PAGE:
“Life calls the tune, we dance.”

John Galsworthy

Spotify recently announced this week that it will be expanding its service to 80 new markets around the world, including countries like Bangladesh, Pakistan, and Nigeria. The international expansion is expected to make Spotify available to more than 1 billion people globally who didn’t have access to the service before.

The International Federation of the Phonographic Industry (IFPI) has launched SoundSys, a performance rights revenue distribution system, in partnership with music tech firm Bmat and four collecting societies in Asia. The company also launched the repertoire data exchange service RDx last year.

After a detailed discussion between representatives at Apple Music, Spotify, and Amazon Music in UK’s streaming economics inquiry, the parliamentary committee holding the event published written comments by the three major labels, specifically on the topic of user-centric payouts and equitable remuneration (ER). These measures are being highlighted favorably to propose potential changes to the streaming ecosystem.

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Compiled by Heidi Seo

Exploration Weekly - February 26, 2021

Spotify to Launch in 80 New Markets, Plans Higher Price Tier

Spotify is expanding to 80 new markets around the world in the coming days. The international expansion, which will include countries like Bangladesh, Pakistan and Nigeria, will make Spotify available to more than 1 billion people globally who didn't previously have access to the service. The company is also adding support for 36 languages to its platform. Adding the new markets will nearly double the number of countries where Spotify is available. It currently operates its service in 93 markets. Spotify is not only growing its business by tapping into a larger pool of potential new audiences. The company announced plans to roll out a new, higher priced subscription tier, Spotify HiFi, which will offer high-quality music streaming.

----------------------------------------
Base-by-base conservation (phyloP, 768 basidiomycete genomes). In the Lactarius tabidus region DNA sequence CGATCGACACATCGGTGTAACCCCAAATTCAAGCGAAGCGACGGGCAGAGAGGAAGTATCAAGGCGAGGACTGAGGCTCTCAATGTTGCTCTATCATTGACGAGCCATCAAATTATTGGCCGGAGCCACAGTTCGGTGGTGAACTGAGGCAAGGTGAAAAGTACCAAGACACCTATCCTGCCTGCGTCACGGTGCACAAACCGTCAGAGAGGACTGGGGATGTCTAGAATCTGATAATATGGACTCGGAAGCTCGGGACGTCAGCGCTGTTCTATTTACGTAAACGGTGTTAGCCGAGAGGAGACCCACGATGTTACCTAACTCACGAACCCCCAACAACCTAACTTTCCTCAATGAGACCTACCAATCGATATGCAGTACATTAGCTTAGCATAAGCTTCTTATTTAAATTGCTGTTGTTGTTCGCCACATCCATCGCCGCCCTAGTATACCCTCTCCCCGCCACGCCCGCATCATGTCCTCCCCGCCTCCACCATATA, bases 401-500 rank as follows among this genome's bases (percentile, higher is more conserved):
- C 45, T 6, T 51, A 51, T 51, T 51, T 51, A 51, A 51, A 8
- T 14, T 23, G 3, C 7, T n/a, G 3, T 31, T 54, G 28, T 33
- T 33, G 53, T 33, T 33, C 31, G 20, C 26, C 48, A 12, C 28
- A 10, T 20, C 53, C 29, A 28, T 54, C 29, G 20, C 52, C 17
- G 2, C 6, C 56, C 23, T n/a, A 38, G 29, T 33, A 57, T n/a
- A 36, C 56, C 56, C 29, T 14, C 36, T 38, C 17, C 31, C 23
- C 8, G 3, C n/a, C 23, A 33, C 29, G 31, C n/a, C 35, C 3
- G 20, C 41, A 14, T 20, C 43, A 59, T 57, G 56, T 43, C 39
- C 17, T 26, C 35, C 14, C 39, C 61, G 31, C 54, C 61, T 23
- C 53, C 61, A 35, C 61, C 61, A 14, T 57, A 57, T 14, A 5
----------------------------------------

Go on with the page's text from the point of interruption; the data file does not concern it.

IFPI’s SoundSys Tackles Performance Rights Revenue Distribution

The IFPI has partnered with music tech firm Bmat and four collecting societies in Asia to launch SoundSys, which is described as “a complete, cost-effective back-office distribution system for revenue collected for the broadcasting and public performance of sound recordings and karaoke videos”. This means that when developing a shared system, societies - in Indonesia, Singapore, Thailand and India - do not have to build it themselves. Its launch follows the debut of the repertoire data exchange service RDx last year, with the IFPI promising that the combination of the two systems “will provide a standardised, high quality recording metadata supply pipeline and data processing capability for MLCs that will significantly improve the performance rights management landscape worldwide”. The IFPI says it aims to roll SoundSys out to other parts of the world following this week’s launch.

Major Labels Talk User-Centric Payouts and Equitable Remuneration